|Date(s):||March 3, 1849|
|Location(s):||Washington City, District of Columbia|
|Course:||“The United States: The Nation Divided, 1836-1876,” Wheaton College|
The idea of the formation of a U.S. Department of Interior laid in the back of the mind of the U.S. Congress since the ratification of the Constitution in 1789. However, in the months following the end of the Mexican-American War in 1848, the proposal reasserted itself as the federal government and its responsibilities expanded enormously. As a result, in the second session of the 30th Congress on March 3, 1849, the Senate and the House of Representatives passed the "Act to establish the Home Department, and to provide for the Treasury Department an Assistant Secretary of the Treasury." Amongst the numerous duties allocated to the Secretary of the Interior, such as the supervision of the General Land Office, the distribution of the decennial national census, and the organization of U.S. metal mines, the act notably assigned "the supervisory and appellate powers now exercised by the Secretary of the War Department, in relation to all the acts of the Commissioner of Indian Affairs" to the new Secretary of the Interior as well.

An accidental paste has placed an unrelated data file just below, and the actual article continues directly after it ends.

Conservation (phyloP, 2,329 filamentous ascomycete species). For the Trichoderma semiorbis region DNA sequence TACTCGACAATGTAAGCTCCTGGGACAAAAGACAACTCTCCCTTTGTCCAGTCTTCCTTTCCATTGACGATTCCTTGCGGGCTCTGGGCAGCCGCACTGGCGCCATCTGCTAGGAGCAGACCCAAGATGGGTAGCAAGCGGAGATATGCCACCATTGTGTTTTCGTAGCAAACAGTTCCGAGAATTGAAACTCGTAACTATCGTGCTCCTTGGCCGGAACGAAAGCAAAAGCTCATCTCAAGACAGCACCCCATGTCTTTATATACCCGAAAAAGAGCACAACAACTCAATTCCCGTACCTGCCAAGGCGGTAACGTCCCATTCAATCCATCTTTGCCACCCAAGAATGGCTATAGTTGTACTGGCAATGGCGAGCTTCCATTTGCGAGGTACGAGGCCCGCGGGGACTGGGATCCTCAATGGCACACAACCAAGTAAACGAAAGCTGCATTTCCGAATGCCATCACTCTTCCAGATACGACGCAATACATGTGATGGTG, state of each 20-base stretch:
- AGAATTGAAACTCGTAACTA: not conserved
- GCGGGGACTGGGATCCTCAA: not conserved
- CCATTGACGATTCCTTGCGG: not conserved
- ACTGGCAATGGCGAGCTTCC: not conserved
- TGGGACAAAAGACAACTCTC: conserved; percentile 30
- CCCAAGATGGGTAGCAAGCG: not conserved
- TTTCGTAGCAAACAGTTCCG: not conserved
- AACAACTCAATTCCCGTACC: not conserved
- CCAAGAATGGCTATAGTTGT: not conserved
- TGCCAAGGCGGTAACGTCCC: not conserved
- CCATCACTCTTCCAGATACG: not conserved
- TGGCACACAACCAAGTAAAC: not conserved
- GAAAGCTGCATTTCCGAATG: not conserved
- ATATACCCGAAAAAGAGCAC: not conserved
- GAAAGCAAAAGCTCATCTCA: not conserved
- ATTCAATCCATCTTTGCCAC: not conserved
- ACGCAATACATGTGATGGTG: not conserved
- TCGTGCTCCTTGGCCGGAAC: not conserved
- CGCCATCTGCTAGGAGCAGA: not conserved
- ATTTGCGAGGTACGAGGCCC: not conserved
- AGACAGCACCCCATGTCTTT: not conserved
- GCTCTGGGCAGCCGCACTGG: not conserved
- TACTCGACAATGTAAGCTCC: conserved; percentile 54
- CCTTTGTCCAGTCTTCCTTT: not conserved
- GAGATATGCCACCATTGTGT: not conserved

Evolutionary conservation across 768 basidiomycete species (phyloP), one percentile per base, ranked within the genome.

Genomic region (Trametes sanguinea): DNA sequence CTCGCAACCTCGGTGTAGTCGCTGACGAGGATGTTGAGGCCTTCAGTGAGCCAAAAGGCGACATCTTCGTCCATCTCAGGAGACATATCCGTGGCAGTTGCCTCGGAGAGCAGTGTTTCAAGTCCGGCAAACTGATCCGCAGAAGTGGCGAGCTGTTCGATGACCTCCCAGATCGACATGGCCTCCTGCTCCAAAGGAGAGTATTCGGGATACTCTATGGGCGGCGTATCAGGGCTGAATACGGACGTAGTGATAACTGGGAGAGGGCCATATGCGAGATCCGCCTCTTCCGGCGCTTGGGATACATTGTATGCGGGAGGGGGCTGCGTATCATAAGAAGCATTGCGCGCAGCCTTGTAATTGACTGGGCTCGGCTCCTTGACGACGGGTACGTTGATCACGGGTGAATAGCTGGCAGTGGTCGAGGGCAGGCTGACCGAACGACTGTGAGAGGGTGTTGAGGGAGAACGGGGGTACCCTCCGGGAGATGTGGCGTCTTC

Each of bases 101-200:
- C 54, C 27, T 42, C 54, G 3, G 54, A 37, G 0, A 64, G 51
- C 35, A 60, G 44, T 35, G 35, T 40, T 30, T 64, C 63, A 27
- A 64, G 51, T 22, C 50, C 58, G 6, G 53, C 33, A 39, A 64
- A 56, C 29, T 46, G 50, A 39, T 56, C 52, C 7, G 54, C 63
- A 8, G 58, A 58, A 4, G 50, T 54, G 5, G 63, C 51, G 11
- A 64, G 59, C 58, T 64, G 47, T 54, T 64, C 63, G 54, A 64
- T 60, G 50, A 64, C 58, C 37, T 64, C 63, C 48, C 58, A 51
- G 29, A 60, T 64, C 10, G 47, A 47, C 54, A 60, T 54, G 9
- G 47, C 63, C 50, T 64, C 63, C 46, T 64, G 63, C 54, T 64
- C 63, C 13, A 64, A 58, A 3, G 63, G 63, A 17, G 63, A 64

Judging by appearances, the Department of the Interior as outlined in the 1849 act seemed like more of a depository of offices from other executive departments with which they had little to do anymore, as the first Secretary of the Interior Thomas Ewing noted in his 1849 report. Nevertheless, the act highlighted an important transition in the U.S. federal government's attitude towards Indians, most of whom had been removed to west of the Mississippi River a decade prior if not earlier. In fact, prior to this statute the Commissioner of Indian Affairs operated under the supervisory powers of the Secretary of War, clearly indicating the combative attitude that was presumed necessary when interacting with any Indian tribe. However, by 1849 the "Indian problem" that had struck fear in so many Americans' hearts during the thirty years earlier now appeared relatively innocuous; indeed, as prominent American Indian historian Wilcomb E. Washburn observed, with the immense tracts of land that Mexico surrendered in the 1848 Treaty of Guadalupe Hidalgo "the duties performed by the Commissioner of Indian Affairs were bound to increase" but they were to be "more oriented to peaceful pursuits than to warlike ones." The preceding rationale - which was originally espoused by Treasury Secretary Robert J. Walker in 1848 - effectively encouraged white Americans to turn their eyes toward 'civilizing' the Indian by introducing an agriculturally-based lifestyle which would eventually aid white expansion onto Indian grounds across the Southwest and the Plain States. Thus, as white America continued its march westward under the guise of Manifest Destiny, the American Indian began to be perceived as less of a military threat and more of land resource to be manipulated.